Tarrant was amazed when she woke up after the operation. “I felt around on my belly, and I had barely any pain. And when I saw the incisions, I thought, ‘Wow, that’s really small.’” She was up walking eight hours later.
The surgeons’ choice—for some conditions
The da Vinci Surgical System has become the go- to technology for many urological and gynecological surgeries, including hysterectomies, ovary removal, appendectomies, bowel resections, prostate removals and fibroid tumor removals. Dr. Hibner, who in 2009 performed more surgeries using the da Vinci system than any other physician in the country, estimates that he uses the system in 60 to 70 percent of his cases.
Other specialties are also exploring the system’s possibilities. St. Joseph’s thoracic surgeons, for example, now use the da Vinci system for 15-20 percent of their cases. The team completed Arizona’s first robotic-assisted lobectomy for early-stage cancer.
Thoracic surgeon Elbert Kuo, MD, says that although the system is impressive, it is not right for every patient. “Patients come in asking for robotic surgery,” he says. “They need to have a heart-to-heart with their doctor about whether it’s the best approach for their particular case. It offers another tool in our arsenal, but it’s definitely not the best tool in the box for every patient.”
The da Vinci system does have its downsides. Research shows that procedures utilizing the system are more costly than standard laparoscopic procedures. Other disadvantages include longer procedure times and a lack of tactile sensation for the surgeon.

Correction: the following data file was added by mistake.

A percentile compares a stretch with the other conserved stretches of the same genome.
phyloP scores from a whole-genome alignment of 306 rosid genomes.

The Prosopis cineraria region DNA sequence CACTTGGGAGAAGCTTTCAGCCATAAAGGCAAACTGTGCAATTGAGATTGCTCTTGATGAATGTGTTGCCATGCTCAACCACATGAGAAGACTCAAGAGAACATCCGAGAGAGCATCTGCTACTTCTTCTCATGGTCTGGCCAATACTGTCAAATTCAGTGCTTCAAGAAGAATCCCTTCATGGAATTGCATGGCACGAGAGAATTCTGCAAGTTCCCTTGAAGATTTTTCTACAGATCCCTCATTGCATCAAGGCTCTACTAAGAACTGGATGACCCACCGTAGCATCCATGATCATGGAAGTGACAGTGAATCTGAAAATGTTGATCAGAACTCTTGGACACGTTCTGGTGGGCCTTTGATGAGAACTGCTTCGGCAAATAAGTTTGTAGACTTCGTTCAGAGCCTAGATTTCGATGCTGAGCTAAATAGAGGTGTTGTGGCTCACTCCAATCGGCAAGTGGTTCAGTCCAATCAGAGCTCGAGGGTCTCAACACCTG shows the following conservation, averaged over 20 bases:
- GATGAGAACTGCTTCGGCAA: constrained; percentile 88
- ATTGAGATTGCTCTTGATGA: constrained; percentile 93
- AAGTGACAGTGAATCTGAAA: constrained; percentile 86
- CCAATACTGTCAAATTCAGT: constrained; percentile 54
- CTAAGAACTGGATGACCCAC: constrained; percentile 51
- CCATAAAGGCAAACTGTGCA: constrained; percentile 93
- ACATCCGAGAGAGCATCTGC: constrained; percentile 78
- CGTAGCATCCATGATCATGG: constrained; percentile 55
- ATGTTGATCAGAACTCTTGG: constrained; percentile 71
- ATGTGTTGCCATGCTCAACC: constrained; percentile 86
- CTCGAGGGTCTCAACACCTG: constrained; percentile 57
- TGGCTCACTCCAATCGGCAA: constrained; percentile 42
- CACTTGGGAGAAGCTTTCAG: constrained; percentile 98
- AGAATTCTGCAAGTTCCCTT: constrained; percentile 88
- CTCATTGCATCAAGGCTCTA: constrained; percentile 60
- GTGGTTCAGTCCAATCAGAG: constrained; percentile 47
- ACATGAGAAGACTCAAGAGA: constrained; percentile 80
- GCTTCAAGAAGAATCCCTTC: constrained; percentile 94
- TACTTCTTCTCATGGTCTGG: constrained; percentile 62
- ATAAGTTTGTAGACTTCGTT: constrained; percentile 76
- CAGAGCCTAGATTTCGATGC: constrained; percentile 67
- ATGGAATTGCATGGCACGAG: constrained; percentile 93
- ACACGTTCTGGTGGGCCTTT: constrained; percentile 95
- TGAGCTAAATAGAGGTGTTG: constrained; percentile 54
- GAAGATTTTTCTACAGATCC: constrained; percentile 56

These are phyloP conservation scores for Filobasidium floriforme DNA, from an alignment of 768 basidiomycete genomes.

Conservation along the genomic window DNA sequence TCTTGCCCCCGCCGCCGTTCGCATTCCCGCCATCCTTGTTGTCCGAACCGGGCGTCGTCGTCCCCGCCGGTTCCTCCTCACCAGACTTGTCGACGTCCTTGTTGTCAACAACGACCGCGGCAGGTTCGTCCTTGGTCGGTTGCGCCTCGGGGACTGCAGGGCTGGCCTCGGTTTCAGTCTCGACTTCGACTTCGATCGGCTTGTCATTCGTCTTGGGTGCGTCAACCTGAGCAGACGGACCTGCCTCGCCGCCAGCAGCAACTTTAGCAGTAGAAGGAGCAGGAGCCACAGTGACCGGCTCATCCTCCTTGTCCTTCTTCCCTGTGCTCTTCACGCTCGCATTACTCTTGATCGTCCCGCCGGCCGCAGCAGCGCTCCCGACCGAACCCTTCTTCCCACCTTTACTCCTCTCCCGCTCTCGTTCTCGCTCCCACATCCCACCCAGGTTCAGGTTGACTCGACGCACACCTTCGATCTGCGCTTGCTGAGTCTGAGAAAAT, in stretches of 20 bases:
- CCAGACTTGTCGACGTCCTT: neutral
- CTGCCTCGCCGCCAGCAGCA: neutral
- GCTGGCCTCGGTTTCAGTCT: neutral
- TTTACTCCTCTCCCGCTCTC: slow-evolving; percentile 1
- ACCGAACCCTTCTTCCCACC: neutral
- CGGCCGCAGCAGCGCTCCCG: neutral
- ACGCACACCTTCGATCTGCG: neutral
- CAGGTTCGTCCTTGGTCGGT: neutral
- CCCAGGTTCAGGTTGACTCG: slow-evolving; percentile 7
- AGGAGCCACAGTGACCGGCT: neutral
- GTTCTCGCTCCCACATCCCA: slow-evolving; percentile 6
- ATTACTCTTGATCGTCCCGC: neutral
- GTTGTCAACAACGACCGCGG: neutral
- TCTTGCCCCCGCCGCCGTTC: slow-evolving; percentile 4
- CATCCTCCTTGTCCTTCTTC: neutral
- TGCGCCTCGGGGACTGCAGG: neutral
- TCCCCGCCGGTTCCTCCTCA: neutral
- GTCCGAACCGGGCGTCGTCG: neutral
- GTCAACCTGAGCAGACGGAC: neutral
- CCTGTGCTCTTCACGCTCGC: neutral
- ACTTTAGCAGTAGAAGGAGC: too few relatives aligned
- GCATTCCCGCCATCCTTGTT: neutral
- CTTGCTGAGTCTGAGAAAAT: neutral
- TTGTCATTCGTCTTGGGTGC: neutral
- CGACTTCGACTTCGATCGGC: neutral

The future of surgery
But for the appropriate case, robotic-assisted laparoscopy offers several distinct advantages over other surgery techniques, these surgeons say. These include enhanced visualization, thanks to 3D images of the surgical field; wristed instruments that have more range of motion than the human hand; a computer system that scales and fine tunes the surgeon’s hand movements, eliminating tremor; and a more comfortable working environment for the surgeon.
Robotic-assisted laparoscopy is pushing surgical technology in the right direction, says Dr. Desai. “For patients, it can get them back to their lives quicker, and that’s what’s important to us—doing the best for our patients.”